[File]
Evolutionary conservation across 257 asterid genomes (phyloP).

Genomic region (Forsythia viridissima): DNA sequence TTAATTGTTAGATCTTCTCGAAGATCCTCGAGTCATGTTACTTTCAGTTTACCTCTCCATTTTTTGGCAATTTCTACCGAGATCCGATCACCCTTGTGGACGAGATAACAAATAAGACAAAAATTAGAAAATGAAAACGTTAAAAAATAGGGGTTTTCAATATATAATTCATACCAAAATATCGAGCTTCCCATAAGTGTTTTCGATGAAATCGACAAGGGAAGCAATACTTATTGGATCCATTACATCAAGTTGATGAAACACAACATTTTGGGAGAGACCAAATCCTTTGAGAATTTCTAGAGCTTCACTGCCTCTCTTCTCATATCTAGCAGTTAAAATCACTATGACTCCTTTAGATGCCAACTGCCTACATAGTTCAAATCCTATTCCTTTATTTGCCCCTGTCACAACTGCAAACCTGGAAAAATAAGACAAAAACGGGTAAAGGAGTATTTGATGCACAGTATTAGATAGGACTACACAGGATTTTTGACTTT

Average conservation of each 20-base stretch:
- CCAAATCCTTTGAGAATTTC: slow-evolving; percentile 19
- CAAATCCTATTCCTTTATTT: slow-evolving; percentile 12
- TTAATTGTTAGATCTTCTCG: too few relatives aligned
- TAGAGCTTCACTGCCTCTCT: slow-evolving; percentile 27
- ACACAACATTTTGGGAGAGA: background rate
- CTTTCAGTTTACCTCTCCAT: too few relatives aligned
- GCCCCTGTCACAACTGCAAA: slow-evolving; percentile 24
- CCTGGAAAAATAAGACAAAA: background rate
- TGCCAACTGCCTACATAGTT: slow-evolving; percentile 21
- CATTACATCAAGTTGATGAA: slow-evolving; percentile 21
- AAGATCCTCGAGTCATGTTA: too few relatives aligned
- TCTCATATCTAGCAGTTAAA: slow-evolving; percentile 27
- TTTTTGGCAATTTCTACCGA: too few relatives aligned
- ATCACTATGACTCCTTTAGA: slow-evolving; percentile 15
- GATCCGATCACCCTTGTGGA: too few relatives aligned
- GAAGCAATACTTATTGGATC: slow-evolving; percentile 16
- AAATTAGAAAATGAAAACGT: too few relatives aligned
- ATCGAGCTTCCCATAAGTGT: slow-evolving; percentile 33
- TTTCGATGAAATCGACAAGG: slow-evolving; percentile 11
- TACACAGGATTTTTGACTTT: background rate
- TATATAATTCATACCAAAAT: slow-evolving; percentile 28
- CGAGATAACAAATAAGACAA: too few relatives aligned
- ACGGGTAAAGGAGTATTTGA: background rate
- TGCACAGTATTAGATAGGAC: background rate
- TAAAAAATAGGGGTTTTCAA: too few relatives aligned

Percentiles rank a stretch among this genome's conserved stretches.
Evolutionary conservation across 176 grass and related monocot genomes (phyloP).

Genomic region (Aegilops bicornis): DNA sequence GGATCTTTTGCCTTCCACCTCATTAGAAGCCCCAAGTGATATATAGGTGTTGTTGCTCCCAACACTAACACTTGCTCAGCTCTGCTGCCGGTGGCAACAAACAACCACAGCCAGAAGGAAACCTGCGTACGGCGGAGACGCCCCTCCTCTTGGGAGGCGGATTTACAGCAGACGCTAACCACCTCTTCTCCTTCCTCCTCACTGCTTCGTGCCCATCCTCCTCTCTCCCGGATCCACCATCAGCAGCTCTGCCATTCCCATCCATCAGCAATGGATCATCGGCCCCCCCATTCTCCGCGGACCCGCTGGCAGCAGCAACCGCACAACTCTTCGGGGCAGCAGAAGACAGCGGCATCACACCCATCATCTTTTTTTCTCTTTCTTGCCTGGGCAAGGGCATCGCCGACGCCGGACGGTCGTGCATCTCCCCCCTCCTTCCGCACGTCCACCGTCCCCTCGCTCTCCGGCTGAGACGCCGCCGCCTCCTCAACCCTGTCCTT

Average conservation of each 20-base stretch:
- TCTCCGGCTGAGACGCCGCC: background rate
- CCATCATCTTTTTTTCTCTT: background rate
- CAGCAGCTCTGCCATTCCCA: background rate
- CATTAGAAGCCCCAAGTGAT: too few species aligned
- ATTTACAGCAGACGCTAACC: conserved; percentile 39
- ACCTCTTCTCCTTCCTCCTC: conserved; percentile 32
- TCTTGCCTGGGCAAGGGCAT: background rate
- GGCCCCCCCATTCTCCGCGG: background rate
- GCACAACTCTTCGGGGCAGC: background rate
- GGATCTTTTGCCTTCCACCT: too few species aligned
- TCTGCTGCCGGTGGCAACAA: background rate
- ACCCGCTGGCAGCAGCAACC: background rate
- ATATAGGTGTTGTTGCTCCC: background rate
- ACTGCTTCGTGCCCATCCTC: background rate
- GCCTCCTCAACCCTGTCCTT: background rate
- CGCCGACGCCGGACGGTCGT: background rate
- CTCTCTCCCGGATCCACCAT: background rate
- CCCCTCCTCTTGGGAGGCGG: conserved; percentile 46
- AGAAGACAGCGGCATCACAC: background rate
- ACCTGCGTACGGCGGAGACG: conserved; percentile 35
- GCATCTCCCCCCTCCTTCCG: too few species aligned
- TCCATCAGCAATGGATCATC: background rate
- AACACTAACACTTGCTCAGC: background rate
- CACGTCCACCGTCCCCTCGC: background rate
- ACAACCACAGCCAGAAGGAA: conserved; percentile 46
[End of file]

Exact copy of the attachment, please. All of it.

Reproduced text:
Evolutionary conservation across 257 asterid genomes (phyloP).

Genomic region (Forsythia viridissima): DNA sequence TTAATTGTTAGATCTTCTCGAAGATCCTCGAGTCATGTTACTTTCAGTTTACCTCTCCATTTTTTGGCAATTTCTACCGAGATCCGATCACCCTTGTGGACGAGATAACAAATAAGACAAAAATTAGAAAATGAAAACGTTAAAAAATAGGGGTTTTCAATATATAATTCATACCAAAATATCGAGCTTCCCATAAGTGTTTTCGATGAAATCGACAAGGGAAGCAATACTTATTGGATCCATTACATCAAGTTGATGAAACACAACATTTTGGGAGAGACCAAATCCTTTGAGAATTTCTAGAGCTTCACTGCCTCTCTTCTCATATCTAGCAGTTAAAATCACTATGACTCCTTTAGATGCCAACTGCCTACATAGTTCAAATCCTATTCCTTTATTTGCCCCTGTCACAACTGCAAACCTGGAAAAATAAGACAAAAACGGGTAAAGGAGTATTTGATGCACAGTATTAGATAGGACTACACAGGATTTTTGACTTT

Average conservation of each 20-base stretch:
- CCAAATCCTTTGAGAATTTC: slow-evolving; percentile 19
- CAAATCCTATTCCTTTATTT: slow-evolving; percentile 12
- TTAATTGTTAGATCTTCTCG: too few relatives aligned
- TAGAGCTTCACTGCCTCTCT: slow-evolving; percentile 27
- ACACAACATTTTGGGAGAGA: background rate
- CTTTCAGTTTACCTCTCCAT: too few relatives aligned
- GCCCCTGTCACAACTGCAAA: slow-evolving; percentile 24
- CCTGGAAAAATAAGACAAAA: background rate
- TGCCAACTGCCTACATAGTT: slow-evolving; percentile 21
- CATTACATCAAGTTGATGAA: slow-evolving; percentile 21
- AAGATCCTCGAGTCATGTTA: too few relatives aligned
- TCTCATATCTAGCAGTTAAA: slow-evolving; percentile 27
- TTTTTGGCAATTTCTACCGA: too few relatives aligned
- ATCACTATGACTCCTTTAGA: slow-evolving; percentile 15
- GATCCGATCACCCTTGTGGA: too few relatives aligned
- GAAGCAATACTTATTGGATC: slow-evolving; percentile 16
- AAATTAGAAAATGAAAACGT: too few relatives aligned
- ATCGAGCTTCCCATAAGTGT: slow-evolving; percentile 33
- TTTCGATGAAATCGACAAGG: slow-evolving; percentile 11
- TACACAGGATTTTTGACTTT: background rate
- TATATAATTCATACCAAAAT: slow-evolving; percentile 28
- CGAGATAACAAATAAGACAA: too few relatives aligned
- ACGGGTAAAGGAGTATTTGA: background rate
- TGCACAGTATTAGATAGGAC: background rate
- TAAAAAATAGGGGTTTTCAA: too few relatives aligned

Percentiles rank a stretch among this genome's conserved stretches.
Evolutionary conservation across 176 grass and related monocot genomes (phyloP).

Genomic region (Aegilops bicornis): DNA sequence GGATCTTTTGCCTTCCACCTCATTAGAAGCCCCAAGTGATATATAGGTGTTGTTGCTCCCAACACTAACACTTGCTCAGCTCTGCTGCCGGTGGCAACAAACAACCACAGCCAGAAGGAAACCTGCGTACGGCGGAGACGCCCCTCCTCTTGGGAGGCGGATTTACAGCAGACGCTAACCACCTCTTCTCCTTCCTCCTCACTGCTTCGTGCCCATCCTCCTCTCTCCCGGATCCACCATCAGCAGCTCTGCCATTCCCATCCATCAGCAATGGATCATCGGCCCCCCCATTCTCCGCGGACCCGCTGGCAGCAGCAACCGCACAACTCTTCGGGGCAGCAGAAGACAGCGGCATCACACCCATCATCTTTTTTTCTCTTTCTTGCCTGGGCAAGGGCATCGCCGACGCCGGACGGTCGTGCATCTCCCCCCTCCTTCCGCACGTCCACCGTCCCCTCGCTCTCCGGCTGAGACGCCGCCGCCTCCTCAACCCTGTCCTT

Average conservation of each 20-base stretch:
- TCTCCGGCTGAGACGCCGCC: background rate
- CCATCATCTTTTTTTCTCTT: background rate
- CAGCAGCTCTGCCATTCCCA: background rate
- CATTAGAAGCCCCAAGTGAT: too few species aligned
- ATTTACAGCAGACGCTAACC: conserved; percentile 39
- ACCTCTTCTCCTTCCTCCTC: conserved; percentile 32
- TCTTGCCTGGGCAAGGGCAT: background rate
- GGCCCCCCCATTCTCCGCGG: background rate
- GCACAACTCTTCGGGGCAGC: background rate
- GGATCTTTTGCCTTCCACCT: too few species aligned
- TCTGCTGCCGGTGGCAACAA: background rate
- ACCCGCTGGCAGCAGCAACC: background rate
- ATATAGGTGTTGTTGCTCCC: background rate
- ACTGCTTCGTGCCCATCCTC: background rate
- GCCTCCTCAACCCTGTCCTT: background rate
- CGCCGACGCCGGACGGTCGT: background rate
- CTCTCTCCCGGATCCACCAT: background rate
- CCCCTCCTCTTGGGAGGCGG: conserved; percentile 46
- AGAAGACAGCGGCATCACAC: background rate
- ACCTGCGTACGGCGGAGACG: conserved; percentile 35
- GCATCTCCCCCCTCCTTCCG: too few species aligned
- TCCATCAGCAATGGATCATC: background rate
- AACACTAACACTTGCTCAGC: background rate
- CACGTCCACCGTCCCCTCGC: background rate
- ACAACCACAGCCAGAAGGAA: conserved; percentile 46